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What happened to Bulgaria's golden boys of '93?

Sunday marked the 20th anniversary of the famous 2-1 win in Paris that sent Bulgaria to the 1994 FIFA World Cup finals; UEFA.com discovers what happened to those heroes.

France 1-2 Bulgaria: 17 November 1993 ©AFP

"We've made real asses of ourselves," said Didier Deschamps after France conceded ten seconds from time in Paris to allow Bulgaria to make it to the 1994 FIFA World Cup finals at their expense.

It is a game that French fans would prefer to forget, but the 13 Bulgaria players who took the field for that game became instant legends back at home, not least Emil Kostadinov, who scored both goals. UEFA.com catches up on the golden boys 20 years on.

Borislav Mihaylov
Then: Goalkeeper, AS Mulhouse
Mihaylov would go on to captain Bulgaria as they reached the 1994 World Cup semi-finals, and later played club football for PFC Botev Plovdiv, Reading FC, PFC Slavia Sofia and FC Zürich. He was Bulgaria's most capped player until Stilyan Petrov passed his mark of 102 in UEFA EURO 2012 qualifying.

After retiring, he got involved with the Bulgarian Football Union (BFU), and has been its president since 2005, and since 2011 a member of the UEFA Executive Committee.

Emil Kremenliev
Then: Right-back, PFC Levski Sofia
The reliable right-back collected the ball from David Ginola's wayward cross in Paris, launching the attack that led to Kostadinov's winner. He later played for Olympiacos FC and became one of the select band of players to represent PFC CSKA Sofia as well as their rivals Levski.

"I don't know why Ginola was cast as the main culprit in France for the defeat," he recalled. "He put in a high cross and there was nobody from the hosts to get it. There was no pressure on us, but we were also a very strong team."

Trifon Ivanov
Then: Defender, Real Betis Balompié
The intimidating defender was 28 at the time of the France game, and was one of the unlikely faces of the 1994 World Cup. He later represented the likes of Neuchâtel Xamax FC, CSKA Sofia, SK Rapid Wien and FK Austria Wien, and in September 1997 scored the goal against Russia that sent Bulgaria to their most recent World Cup finals, France '98. He is now enjoying life in his home town, Veliko Turnovo.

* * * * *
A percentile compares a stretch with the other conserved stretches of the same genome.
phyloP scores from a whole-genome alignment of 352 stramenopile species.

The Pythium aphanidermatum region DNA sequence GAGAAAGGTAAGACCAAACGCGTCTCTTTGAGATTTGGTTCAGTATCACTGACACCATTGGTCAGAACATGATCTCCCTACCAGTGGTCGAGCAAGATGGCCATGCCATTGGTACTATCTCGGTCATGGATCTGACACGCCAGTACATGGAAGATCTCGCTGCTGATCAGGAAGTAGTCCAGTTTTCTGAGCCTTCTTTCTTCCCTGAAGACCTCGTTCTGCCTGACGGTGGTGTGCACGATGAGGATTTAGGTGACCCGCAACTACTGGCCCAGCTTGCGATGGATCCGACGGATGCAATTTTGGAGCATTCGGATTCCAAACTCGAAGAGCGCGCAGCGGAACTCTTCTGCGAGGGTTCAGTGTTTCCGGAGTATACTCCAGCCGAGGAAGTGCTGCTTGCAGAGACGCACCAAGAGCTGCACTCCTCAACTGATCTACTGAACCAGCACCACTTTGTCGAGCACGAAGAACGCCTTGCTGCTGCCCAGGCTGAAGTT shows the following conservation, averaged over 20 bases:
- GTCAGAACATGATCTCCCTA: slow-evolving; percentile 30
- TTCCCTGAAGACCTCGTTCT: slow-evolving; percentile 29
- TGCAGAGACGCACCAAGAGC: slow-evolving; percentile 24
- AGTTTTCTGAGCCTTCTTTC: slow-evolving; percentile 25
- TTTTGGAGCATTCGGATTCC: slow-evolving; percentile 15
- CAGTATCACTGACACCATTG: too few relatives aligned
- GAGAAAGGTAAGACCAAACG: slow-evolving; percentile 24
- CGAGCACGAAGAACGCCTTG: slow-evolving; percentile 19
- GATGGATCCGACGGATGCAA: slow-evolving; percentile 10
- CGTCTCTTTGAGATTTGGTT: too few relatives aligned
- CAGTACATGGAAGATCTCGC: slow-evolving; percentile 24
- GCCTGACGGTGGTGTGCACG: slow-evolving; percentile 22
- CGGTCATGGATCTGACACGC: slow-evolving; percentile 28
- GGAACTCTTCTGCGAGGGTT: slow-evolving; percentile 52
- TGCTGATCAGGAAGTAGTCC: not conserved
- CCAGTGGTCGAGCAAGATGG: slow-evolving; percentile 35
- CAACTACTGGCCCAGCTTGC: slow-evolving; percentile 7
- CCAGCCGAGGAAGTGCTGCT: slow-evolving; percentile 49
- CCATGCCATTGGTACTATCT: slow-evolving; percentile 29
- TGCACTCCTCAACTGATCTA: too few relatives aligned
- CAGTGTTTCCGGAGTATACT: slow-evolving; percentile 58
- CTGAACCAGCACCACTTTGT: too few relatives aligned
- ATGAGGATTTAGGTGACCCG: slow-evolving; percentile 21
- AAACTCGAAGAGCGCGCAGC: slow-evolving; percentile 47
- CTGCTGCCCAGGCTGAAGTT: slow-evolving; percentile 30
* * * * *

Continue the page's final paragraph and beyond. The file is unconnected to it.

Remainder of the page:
Petar Hubchev
Then: Defender, PFC Levski Sofia
One of the best readers of the game in Bulgarian football, his international performances helped persuade Hamburger SV and then Eintracht Frankfurt to sign him. He is one of the few members of the class of '93 who went into coaching, leading the likes of Slavia Sofia, PFC Chernomorets Burgas, PFC Botev Plovdiv and now PFC Beroe Stara Zagora, who he led to Bulgarian Cup triumph in 2013.

Tsanko Tsvetanov
Then: Left back, PFC Levski Sofia
The reliable full-back also tried his luck in Germany with SV Waldhof Mannheim before a spell in Scotland with Aberdeen FC from 1996-98 and then three seasons with FC Energie Cottbus. Spells with Levski and hometown club PFC Etar Veliko Turnovo preceded his retirement, and since then he has been assistant to Stanimir Stoilov at Levski, PFC Litex Lovech, the national team and now Botev Plovdiv.

Zlatko Yankov
Then: Defensive midfielder, Levski Sofia
Yankov later played in Germany for KFC Uerdingen and in Turkey with Beşiktaş JK, Adanaspor, Vanspor and Gençlerbirliği SK, before returning to Bulgaria to end his career. He has recently been working as a sporting director with his hometown club Chernomorets.

Krasimir Balakov
Then: Midfielder, Sporting Clube de Portugal
One of the best playmakers in Europe in the 1990s, Balakov was a fans' favourite with Sporting and later at VfB Stuttgart. After hanging up his boots, he coached Grasshopper Club, FC St Gallen, Chernomorets, HNK Hajduk Split and most recently 1. FC Kaiserslautern.